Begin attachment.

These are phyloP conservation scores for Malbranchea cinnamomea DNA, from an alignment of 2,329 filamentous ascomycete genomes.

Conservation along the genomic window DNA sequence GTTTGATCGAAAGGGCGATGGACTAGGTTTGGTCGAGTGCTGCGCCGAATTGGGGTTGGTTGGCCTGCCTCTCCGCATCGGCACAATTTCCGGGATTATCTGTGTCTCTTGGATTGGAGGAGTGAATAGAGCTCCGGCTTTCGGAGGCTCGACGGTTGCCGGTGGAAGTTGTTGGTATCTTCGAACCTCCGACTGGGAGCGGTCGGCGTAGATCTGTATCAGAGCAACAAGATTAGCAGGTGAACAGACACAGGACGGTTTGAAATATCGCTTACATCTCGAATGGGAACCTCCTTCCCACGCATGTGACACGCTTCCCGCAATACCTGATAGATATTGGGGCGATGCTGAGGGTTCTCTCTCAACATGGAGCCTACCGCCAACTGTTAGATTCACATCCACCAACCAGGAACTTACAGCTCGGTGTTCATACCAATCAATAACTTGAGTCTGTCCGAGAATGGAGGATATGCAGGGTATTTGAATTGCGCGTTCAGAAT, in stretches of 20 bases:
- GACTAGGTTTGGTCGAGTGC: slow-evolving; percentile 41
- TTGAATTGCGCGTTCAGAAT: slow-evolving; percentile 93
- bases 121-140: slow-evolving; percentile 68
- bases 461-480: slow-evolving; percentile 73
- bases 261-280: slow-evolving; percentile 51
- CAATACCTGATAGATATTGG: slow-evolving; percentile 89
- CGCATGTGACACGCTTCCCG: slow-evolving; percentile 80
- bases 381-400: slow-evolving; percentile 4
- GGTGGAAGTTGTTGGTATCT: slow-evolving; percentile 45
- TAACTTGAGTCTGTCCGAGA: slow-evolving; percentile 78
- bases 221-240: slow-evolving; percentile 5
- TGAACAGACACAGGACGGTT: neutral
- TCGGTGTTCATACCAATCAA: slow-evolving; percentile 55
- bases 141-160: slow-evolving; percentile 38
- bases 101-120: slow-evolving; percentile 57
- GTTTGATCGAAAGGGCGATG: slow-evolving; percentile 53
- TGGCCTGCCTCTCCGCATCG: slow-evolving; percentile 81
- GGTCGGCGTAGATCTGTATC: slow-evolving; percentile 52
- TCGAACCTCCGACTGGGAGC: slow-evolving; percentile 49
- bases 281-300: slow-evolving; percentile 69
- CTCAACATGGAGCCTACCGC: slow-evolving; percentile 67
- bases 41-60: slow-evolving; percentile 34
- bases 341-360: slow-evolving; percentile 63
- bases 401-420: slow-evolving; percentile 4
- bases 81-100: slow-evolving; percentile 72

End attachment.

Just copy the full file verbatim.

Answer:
These are phyloP conservation scores for Malbranchea cinnamomea DNA, from an alignment of 2,329 filamentous ascomycete genomes.

Conservation along the genomic window DNA sequence GTTTGATCGAAAGGGCGATGGACTAGGTTTGGTCGAGTGCTGCGCCGAATTGGGGTTGGTTGGCCTGCCTCTCCGCATCGGCACAATTTCCGGGATTATCTGTGTCTCTTGGATTGGAGGAGTGAATAGAGCTCCGGCTTTCGGAGGCTCGACGGTTGCCGGTGGAAGTTGTTGGTATCTTCGAACCTCCGACTGGGAGCGGTCGGCGTAGATCTGTATCAGAGCAACAAGATTAGCAGGTGAACAGACACAGGACGGTTTGAAATATCGCTTACATCTCGAATGGGAACCTCCTTCCCACGCATGTGACACGCTTCCCGCAATACCTGATAGATATTGGGGCGATGCTGAGGGTTCTCTCTCAACATGGAGCCTACCGCCAACTGTTAGATTCACATCCACCAACCAGGAACTTACAGCTCGGTGTTCATACCAATCAATAACTTGAGTCTGTCCGAGAATGGAGGATATGCAGGGTATTTGAATTGCGCGTTCAGAAT, in stretches of 20 bases:
- GACTAGGTTTGGTCGAGTGC: slow-evolving; percentile 41
- TTGAATTGCGCGTTCAGAAT: slow-evolving; percentile 93
- bases 121-140: slow-evolving; percentile 68
- bases 461-480: slow-evolving; percentile 73
- bases 261-280: slow-evolving; percentile 51
- CAATACCTGATAGATATTGG: slow-evolving; percentile 89
- CGCATGTGACACGCTTCCCG: slow-evolving; percentile 80
- bases 381-400: slow-evolving; percentile 4
- GGTGGAAGTTGTTGGTATCT: slow-evolving; percentile 45
- TAACTTGAGTCTGTCCGAGA: slow-evolving; percentile 78
- bases 221-240: slow-evolving; percentile 5
- TGAACAGACACAGGACGGTT: neutral
- TCGGTGTTCATACCAATCAA: slow-evolving; percentile 55
- bases 141-160: slow-evolving; percentile 38
- bases 101-120: slow-evolving; percentile 57
- GTTTGATCGAAAGGGCGATG: slow-evolving; percentile 53
- TGGCCTGCCTCTCCGCATCG: slow-evolving; percentile 81
- GGTCGGCGTAGATCTGTATC: slow-evolving; percentile 52
- TCGAACCTCCGACTGGGAGC: slow-evolving; percentile 49
- bases 281-300: slow-evolving; percentile 69
- CTCAACATGGAGCCTACCGC: slow-evolving; percentile 67
- bases 41-60: slow-evolving; percentile 34
- bases 341-360: slow-evolving; percentile 63
- bases 401-420: slow-evolving; percentile 4
- bases 81-100: slow-evolving; percentile 72